Have you every stared at your computer screen while reading an e-book until you just could not focus your eyes anymore? Have you ever wished you could reach up to the screen and jot a quick note in the margin? Do you find the speed of downloading an E-Book satisfying but the lack of a physical book limiting? There is a solution that is easy, inexpensive, and fun!
Bad Ways to Print a Book
E-Books are a wonderful invention. I have dozens of them on my computer and PDA. But some books just need to be printed. In the past, when I came across one of these, I would print it out and staple the corner or punch holes in it and stick it in a bulky 3-ring binder. Printing one page per sheet of paper seemed wasteful, so I got fancy and printed out all of the odd pages, flipped the stack and printed out the even pages. That cut my paper useage in half.
Later I learned that Adobe Acrobat Reader (the software that displays PDF e-books) lets you print more than one page to a sheet of paper. It will shrink 4 or 8 pages of your book and print them onto one sheet of paper. A neat trick that saves paper, but I was still carrying around a stack of paper and the text got very small and hard to read. What I really wanted was a book, but I did not think I could make one on my own. Not true!
A Simple Way To Create A Paperback Book
Turning an e-book into a paperback book is a surprisingly easy and inexpensive process. With a few simple tools and supplies (my first book was made using paint stirring sticks, 2 cotton swabs, and some cheap office binder clamps) you can create a 5.5″ x 8.5″ trade paperback book.
The most complex part of the whole process is printing out the book. You can either print each page to a full size sheet of paper, printing all of the odd pages first and flipping the stack to print the even pages on the back, or print the pages in booklet format with two pages printed on each side and then fold the printed sheets in half to create a booklet of 4 pages. In order for the pages to be on the right order when the sheet is folded, they have to get swapped around in a process called Imposing (as in “Imposing a new page order.”) Special software is required to do this, but there are options available for around $100. You can also purchase your paper at a copy shop and ask them to cut it in half using their heavy-duty paper cutter. Then you will not have to deal with paper folding and still get the advantages of a smaller book.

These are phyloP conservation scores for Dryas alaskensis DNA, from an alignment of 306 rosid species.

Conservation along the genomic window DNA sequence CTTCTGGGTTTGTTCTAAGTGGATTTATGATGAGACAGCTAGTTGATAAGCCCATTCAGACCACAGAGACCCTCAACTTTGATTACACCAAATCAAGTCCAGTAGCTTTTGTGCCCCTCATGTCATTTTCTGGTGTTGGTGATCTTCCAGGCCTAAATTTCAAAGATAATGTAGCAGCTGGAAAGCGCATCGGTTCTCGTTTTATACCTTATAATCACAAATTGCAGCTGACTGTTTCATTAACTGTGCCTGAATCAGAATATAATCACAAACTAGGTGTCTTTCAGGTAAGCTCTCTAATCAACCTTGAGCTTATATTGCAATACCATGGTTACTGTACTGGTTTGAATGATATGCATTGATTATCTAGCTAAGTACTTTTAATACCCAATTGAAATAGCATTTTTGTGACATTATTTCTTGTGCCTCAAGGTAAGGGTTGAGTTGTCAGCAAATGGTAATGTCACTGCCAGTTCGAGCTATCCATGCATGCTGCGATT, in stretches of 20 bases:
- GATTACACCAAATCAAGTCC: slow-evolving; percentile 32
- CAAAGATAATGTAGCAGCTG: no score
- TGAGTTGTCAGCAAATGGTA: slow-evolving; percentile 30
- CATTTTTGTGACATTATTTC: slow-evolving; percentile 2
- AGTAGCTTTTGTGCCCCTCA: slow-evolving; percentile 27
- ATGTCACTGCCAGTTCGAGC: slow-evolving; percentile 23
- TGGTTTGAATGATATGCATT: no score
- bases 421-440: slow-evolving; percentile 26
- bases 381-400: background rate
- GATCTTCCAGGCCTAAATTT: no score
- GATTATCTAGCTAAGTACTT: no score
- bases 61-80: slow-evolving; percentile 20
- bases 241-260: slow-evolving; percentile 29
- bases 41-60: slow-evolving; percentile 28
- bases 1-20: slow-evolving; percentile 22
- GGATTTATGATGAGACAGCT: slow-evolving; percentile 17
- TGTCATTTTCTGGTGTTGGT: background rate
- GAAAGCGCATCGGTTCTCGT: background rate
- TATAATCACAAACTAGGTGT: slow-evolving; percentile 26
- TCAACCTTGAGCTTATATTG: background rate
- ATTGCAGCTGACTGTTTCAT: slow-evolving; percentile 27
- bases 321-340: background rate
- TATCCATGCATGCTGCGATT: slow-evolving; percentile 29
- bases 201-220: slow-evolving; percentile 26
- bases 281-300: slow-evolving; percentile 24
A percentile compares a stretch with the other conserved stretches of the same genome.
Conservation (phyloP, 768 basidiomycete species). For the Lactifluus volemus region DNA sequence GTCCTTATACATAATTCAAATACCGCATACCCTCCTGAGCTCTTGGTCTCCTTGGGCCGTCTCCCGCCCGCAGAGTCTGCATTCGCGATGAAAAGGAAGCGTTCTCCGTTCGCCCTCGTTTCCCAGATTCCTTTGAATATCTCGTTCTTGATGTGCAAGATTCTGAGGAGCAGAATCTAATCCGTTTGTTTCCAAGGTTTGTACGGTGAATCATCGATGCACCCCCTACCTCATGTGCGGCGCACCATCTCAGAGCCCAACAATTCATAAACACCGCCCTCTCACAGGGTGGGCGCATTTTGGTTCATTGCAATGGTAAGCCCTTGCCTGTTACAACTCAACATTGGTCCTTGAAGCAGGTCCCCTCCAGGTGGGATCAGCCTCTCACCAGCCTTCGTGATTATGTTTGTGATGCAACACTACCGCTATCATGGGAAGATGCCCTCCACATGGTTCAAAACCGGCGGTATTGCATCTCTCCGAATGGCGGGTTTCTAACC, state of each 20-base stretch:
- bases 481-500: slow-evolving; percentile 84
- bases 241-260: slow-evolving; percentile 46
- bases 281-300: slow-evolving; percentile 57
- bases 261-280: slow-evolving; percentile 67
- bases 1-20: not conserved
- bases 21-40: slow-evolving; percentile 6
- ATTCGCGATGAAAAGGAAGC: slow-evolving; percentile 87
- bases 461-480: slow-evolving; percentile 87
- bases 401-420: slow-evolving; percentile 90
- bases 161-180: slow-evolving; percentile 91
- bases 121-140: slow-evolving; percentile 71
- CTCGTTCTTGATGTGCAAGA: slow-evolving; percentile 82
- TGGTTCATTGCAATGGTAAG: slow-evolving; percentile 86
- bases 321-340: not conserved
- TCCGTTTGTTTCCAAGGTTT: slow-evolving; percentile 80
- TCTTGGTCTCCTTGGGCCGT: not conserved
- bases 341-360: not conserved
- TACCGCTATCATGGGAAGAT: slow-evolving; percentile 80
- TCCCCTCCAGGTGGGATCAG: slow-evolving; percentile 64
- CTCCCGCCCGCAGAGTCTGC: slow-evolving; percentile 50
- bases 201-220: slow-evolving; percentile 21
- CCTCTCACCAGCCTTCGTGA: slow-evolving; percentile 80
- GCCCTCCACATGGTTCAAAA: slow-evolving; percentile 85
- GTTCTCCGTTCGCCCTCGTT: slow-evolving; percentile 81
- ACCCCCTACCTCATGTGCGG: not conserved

Once the pages are in order you can clamp them together along the spine and glue them together. After the glue dries, you can create a cover out of heavy cover stock paper, fold it to wrap around the book, add more glue to the inside edge of the cover, and assemble the book. I usually let everything dry overnight and have a good strong paperback version of my e-book ready the next morning.
E-Books Are Not the Only Books You Can Print
Since I learned this technique I have bound over a dozen books. With a little creativity you can create books with glossy color covers that are hard to distinguish from a store-bought book. You do not just have to limit yourself to printing e-books. If you have a manuscript you have written, it is easy to set the page formatting in your word processor and print our your own book. No need to spend hundreds or thousands of dollars for a print shop to make you a pile of books, print them on your desktop.